Something I’ve heard a lot of people talk about recently (and a general sentiment shared by people in times of financial difficulties) is how money is ‘evil’ and seems to be the root of everyone’s problems.
Unfortunately, it is quite easy to forget the role money plays in an economy, and also quite easy to forget the fact that money has come about due to a need for it to make life a whole lot easier.
The Roles of Money
There are 3 main functions that money serves in today’s world:
1. Unit of Account
In the way that we use metres for measuring lengths, we can give a value to something in terms of a universal unit. It means that you can go into a shop and know the exact value of a good by looking at the monetary price of it. We take this for granted, but imagine going to a shop to buy a jacket without the existence of money. There would be no price, so you would have to find something to exchange for the jacket.
Suppose you decided to spare some of your extra egg-laying hens (maybe there’s too much muck to clean out of the coop). But how would you know how many of your precious hens to trade for that jacket? You may think the jacket is worth 3 hens, but the shopkeeper may think it’s worth 5. Or you both agree that the jacket is worth 3.5 hens – what do you do then?
Also, if we can quantify things, then it enables us to compare different items objectively. So the old adage goes, you can’t compare apples to oranges. But if an apple costs 30p and an orange costs 40p, then you can objectively say that an orange is worth more than an apple in value (of course, it may not be worth more to you, but that is a subjective comparison which depends on individual preferences).
2. Store of Value
Even though money has no intrinsic value (although it once did), it is ‘worth’ something because of the status it is given by a government. That is to say that money is considered ‘legal tender’.
Also (ignoring inflation), you can be sure that your £5 stored away will still be £5 in a year’s time. You cannot, however, be sure that the hen you stored for purchasing purposes is worth the same in a year’s time. It may start producing fewer eggs next year, or may even be dead. Not a great way to store your life savings, clearly.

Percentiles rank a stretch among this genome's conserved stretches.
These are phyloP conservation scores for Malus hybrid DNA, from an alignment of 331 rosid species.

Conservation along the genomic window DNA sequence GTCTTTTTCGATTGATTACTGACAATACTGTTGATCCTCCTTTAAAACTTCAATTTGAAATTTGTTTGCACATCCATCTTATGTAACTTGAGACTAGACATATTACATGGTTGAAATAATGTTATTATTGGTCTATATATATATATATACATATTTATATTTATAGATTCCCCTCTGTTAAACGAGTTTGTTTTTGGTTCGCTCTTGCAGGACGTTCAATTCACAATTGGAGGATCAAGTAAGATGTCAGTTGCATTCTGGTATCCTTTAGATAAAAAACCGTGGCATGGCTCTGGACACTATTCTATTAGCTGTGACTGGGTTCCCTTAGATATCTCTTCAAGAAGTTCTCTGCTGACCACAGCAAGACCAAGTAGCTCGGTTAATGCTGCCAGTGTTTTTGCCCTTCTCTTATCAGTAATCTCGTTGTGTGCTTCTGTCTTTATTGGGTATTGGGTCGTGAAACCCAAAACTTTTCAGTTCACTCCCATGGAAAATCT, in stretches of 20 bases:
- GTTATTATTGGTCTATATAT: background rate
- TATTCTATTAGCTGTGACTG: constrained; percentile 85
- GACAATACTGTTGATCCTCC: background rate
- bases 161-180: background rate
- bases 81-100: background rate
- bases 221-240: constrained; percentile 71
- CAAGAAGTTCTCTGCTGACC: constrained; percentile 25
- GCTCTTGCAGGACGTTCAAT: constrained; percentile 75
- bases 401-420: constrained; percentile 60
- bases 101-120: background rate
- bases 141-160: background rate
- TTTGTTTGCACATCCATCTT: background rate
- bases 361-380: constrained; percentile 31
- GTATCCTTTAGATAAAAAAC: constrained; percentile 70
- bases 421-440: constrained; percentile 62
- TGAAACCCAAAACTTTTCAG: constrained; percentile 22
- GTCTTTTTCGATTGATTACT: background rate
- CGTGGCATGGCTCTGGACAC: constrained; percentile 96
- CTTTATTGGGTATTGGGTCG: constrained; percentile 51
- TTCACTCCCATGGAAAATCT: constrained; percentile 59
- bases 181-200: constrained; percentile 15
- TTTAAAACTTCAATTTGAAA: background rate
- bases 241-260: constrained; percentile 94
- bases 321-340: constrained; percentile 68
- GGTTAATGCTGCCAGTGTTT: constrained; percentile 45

3. Medium of Exchange
Probably the most obvious role of having money is the fact that it can be exchanged for goods and services. In essence, money has no value of its own. You don’t work because you want money directly. You don’t gain anything from having a wad of paper in your hand. It is the property of that paper which is so valuable – that it is universally accepted as a medium of exchange for any good or service that you might want.
This obviously means that the person selling the good will accept the money as he/she can buy goods with that money as well. With hens, the seller may not accept them since they know that they don’t need them and can’t trade them for anything else.
It is this property in particular that I’d like to emphasise the importance of and go into more detail about.
Who needs money? Barter is the way forward!
There are quite a few good reasons as to why we don’t use barter any more. A few of those reasons came up in my hen examples earlier. Things like animals are useless and expensive to store for any length of time if the only reason you are keeping them is for a potential future trade. Inanimate objects might keep for longer, but you still cannot guarantee that someone else would want them. This problem is known as the ‘Double Coincidence of Wants’ (or lack of it). To find someone who wants your good and is offering a good that you want in return is actually quite difficult, and the probability of finding such a person is likely to be low.
Suppose there were 3 people in an economy with 3 goods A, B and C. If you wanted to create a market for trading those goods, you would need 3 stalls:
1. Trade A with B
2. Trade A with C
3. Trade B with C